Joyce (JC) Hall (1891 – 1982)

Finding Success in the Ashes of Fate

Joyce Hall was born in David City, Nebraska in 1891.  From early on Joyce, who went by JC, was a natural salesman and entrepreneur.  He started out his career of selling at the sprite young age of eight!  What was he selling? Cosmetics and perfume for the California Perfume Company, which would later become Avon!

When JC was 10 the family moved to Norfolk, Nebraska and his two older brothers bought a bookstore that sold stationary.  While working for his brothers a Chicago salesman convinced JC they should sell postcards.  JC invested $170 for inventory (and convinced each of his brothers to match his investment) and they started the Norfolk Post Card Company, importing foreign postcards and selling them to local merchants.

By the time he graduated from high school, JC had saved up $3,500!  That’s about $113,000 today. Soon thereafter, ready to strike out on his own he moved 300 miles south to the relative metropolis of Kansas City, KS. There, while studying law at night he sold the postcards he had brought with him in two shoeboxes.  His business flourished and by 1913 he was successful enough that he not only hired an employee, but his brother and mother moved to Kansas City to help. He and Rollie, his brother, formed a new company, Hall Brothers, which, in addition to post cards, sold greeting cards under their own brand.  It was here that they started selling Valentine’s Day cards as well as other holiday cards. 

Two years later, in 1915 fate would step in and deal the Hall Brothers a cruel blow when a fire destroyed all of their inventory and left them $17.000 in debt. But sometimes in disaster we find the seed to success, and that was the case here.  After their primary supplier cut the brothers off they had little choice but to design cards of their own.  In 1916 they purchased a small printing company and started selling their own cards.  In doing so they came to recognize that there was a market for more attractive and personalized cards than was currently available.

Hall Brothers cards became quite popular and World War I was a boon as families would buy cards to send to their sons and husbands and fathers fighting in Europe.  By 1922 the company was employing 120 people and added Rollie’s idea of selling gifts. The next year the company began selling “Hallmark” cards nationally.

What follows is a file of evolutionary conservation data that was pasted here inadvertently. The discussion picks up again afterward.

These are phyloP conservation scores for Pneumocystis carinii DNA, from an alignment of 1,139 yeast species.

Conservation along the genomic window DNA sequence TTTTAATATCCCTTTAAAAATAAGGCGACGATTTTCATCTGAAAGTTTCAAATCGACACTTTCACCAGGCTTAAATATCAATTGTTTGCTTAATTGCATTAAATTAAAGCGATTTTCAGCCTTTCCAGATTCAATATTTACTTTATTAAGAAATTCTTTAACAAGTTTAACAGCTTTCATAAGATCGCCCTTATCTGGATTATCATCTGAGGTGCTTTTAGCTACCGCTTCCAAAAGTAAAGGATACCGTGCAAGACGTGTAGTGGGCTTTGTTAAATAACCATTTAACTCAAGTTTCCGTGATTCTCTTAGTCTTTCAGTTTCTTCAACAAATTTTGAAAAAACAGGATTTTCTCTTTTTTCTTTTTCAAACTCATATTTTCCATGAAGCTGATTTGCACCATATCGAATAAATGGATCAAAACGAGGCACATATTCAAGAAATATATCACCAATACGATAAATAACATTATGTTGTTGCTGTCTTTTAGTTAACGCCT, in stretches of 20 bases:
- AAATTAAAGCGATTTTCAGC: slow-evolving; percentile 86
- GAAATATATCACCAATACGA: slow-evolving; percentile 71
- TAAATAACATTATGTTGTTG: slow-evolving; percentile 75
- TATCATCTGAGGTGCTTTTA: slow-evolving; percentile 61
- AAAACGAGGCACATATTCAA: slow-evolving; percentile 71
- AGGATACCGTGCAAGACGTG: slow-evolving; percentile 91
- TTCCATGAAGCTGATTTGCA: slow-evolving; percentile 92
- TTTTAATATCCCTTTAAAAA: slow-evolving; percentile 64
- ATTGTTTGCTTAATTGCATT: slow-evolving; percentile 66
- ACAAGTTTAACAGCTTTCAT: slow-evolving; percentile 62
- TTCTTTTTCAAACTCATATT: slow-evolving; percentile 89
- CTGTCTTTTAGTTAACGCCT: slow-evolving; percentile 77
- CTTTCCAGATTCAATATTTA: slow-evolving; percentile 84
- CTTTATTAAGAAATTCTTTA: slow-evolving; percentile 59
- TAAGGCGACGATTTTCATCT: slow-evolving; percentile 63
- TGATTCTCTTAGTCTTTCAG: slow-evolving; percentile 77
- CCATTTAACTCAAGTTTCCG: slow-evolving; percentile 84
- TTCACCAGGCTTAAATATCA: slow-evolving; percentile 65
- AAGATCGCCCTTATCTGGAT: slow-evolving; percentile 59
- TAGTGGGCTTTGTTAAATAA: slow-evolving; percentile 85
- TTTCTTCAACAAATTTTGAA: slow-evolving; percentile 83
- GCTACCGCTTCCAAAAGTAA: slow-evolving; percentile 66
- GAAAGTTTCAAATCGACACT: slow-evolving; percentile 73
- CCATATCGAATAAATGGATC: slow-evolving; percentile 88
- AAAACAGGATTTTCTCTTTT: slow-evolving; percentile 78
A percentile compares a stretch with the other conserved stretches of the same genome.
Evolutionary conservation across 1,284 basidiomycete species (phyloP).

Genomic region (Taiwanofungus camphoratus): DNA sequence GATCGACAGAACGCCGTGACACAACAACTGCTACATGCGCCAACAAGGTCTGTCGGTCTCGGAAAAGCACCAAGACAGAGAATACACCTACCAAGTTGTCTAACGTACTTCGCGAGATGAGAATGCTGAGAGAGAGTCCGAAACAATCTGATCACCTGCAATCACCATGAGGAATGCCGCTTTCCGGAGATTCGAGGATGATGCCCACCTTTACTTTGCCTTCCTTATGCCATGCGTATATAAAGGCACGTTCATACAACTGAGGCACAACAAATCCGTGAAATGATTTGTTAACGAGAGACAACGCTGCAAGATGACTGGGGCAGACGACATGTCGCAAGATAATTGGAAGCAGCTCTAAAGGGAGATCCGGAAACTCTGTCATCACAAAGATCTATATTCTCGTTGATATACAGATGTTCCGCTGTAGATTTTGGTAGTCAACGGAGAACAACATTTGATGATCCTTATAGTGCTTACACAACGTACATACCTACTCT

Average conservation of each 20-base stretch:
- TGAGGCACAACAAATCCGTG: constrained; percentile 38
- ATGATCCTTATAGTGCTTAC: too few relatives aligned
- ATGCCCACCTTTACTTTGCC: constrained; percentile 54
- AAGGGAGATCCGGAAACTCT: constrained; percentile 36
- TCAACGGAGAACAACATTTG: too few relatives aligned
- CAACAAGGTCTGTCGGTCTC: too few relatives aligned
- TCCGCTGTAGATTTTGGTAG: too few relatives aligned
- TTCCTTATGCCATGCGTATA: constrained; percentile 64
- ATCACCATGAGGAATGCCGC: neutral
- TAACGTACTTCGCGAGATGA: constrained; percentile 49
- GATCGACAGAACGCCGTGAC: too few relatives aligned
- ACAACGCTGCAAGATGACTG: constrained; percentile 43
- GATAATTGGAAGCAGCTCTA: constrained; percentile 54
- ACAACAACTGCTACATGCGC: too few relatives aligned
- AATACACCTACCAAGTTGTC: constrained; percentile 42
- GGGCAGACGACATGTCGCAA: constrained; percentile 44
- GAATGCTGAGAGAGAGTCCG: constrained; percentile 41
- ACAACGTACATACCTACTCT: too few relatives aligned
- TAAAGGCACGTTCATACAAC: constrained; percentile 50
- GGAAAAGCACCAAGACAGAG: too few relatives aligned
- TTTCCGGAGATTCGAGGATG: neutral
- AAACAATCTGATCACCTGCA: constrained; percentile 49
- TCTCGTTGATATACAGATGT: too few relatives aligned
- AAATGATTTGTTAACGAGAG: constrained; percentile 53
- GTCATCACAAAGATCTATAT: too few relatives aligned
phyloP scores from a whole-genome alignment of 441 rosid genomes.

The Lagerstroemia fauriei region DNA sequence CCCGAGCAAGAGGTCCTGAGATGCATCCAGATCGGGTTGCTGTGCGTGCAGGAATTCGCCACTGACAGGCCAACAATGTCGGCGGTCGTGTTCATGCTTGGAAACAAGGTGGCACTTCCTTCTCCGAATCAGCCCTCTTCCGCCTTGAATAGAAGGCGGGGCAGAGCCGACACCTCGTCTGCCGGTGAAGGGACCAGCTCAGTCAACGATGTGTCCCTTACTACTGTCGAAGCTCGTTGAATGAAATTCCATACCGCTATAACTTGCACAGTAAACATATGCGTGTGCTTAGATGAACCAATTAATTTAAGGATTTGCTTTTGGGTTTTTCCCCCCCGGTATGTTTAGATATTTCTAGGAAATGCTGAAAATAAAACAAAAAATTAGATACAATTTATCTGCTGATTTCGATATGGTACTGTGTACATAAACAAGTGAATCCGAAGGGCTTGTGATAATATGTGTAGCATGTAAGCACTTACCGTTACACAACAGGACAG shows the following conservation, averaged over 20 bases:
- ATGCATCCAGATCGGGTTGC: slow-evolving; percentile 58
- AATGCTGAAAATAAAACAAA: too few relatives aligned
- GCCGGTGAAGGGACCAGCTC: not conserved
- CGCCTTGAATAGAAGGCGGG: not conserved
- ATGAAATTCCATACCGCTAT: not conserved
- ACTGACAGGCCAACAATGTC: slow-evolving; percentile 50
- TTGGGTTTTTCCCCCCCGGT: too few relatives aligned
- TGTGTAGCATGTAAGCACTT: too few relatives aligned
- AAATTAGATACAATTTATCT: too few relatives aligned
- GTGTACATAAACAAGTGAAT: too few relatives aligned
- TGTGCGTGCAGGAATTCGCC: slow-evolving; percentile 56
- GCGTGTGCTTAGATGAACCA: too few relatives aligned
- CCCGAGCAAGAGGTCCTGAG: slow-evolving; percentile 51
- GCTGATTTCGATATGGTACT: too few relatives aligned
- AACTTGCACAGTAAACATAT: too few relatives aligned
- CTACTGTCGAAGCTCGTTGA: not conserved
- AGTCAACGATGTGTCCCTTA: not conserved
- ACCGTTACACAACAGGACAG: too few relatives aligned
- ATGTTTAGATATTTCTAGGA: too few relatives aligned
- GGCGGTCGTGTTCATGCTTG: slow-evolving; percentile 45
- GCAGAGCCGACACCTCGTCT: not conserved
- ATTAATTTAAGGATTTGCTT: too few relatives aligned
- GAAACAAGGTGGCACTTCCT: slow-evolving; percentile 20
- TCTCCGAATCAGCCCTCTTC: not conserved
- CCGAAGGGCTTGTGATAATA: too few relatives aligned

In traveling the country JC noticed that greeting cards were often poorly displayed, sometimes hidden and rarely engaged the customer.  He decided to do something about and developed the Eye-Vision Display Fixture, the forerunner of today’s common greeting card displays with their bright colors, stacked displays and wide variety of cards.  It turned out that when customers could see cards, they bought them as Hallmark’s sales took off. 

JC took pride in the fact that Hallmark always tried to support his employees and when the great depression struck, took pride in not having to lay off staff despite a significant decline in business.  Indeed this was in significant part due to employees twice voting for a 10% wage cut when things were tough.  Hall reversed the pay cut as soon as the difficulties passed. 

Hall was always thinking about marketing.  He was the first to use Disney’s characters in greeting cards – The Three Little Pigs – and pioneered the use of radio sponsorship for greeting cards. World War II would do as the Great War did and Hallmark thrived as families sent cards to their loved ones overseas.  JC made the case to Washington that greeting cards sent to soldiers were so important in keeping them connected with family and morale high, both at home and on the front lines that Hallmark was exempt from quotas that were imposed across the country. 

After the war the company would embark on a road that it still travels on today… TV sponsorship.  In 1951 it would air Hallmark Hall of Fame, the fist network sponsored show to be broadcast in color.  By 1953 Hallmark had 150 artists on staff and was printing over a million and a half cards every day and the next year the name was officially changed from Hall Brothers to Hallmark.

As focused on business as Joyce Hall was, he was always aware of the community around him. While running the company he always focused on taking care of his employees – most of whom were women – from low-cost nutritional lunches, to a persona service department to employee stock ownership, Hallmark employees were generally quite happy and turnover was always low.  Beyond his company, JC focused on his community, spending millions of dollars supporting Kansas City charities as well as spearheading the development of the city’s Crown Center, a $400-million city-within-a-city development that he hoped would drive economic and cultural energy to the downtown area. His work garnered for him election to Fortune’s Hall of Fame for Business Leadership in 1977. 

JC remained at the helm of the company he founded until 1966, when he gave up the leadership to his son, Donald, although he would remain on the Board of Directors until he passed away in 1982 at the age of 91, having lived the up to what might have been his defining coda: “Producing a first-class product that is a real need is a much stronger motivation for success than getting rich.”  JC Hall built a business the way so many great entrepreneurs did, by selling to consumers something they didn’t even know they wanted, but somewhere in the back of their minds they knew they needed. And he did it while taking care of not only his customers but his employees and his community too. Now that’s a legacy worth leaving.

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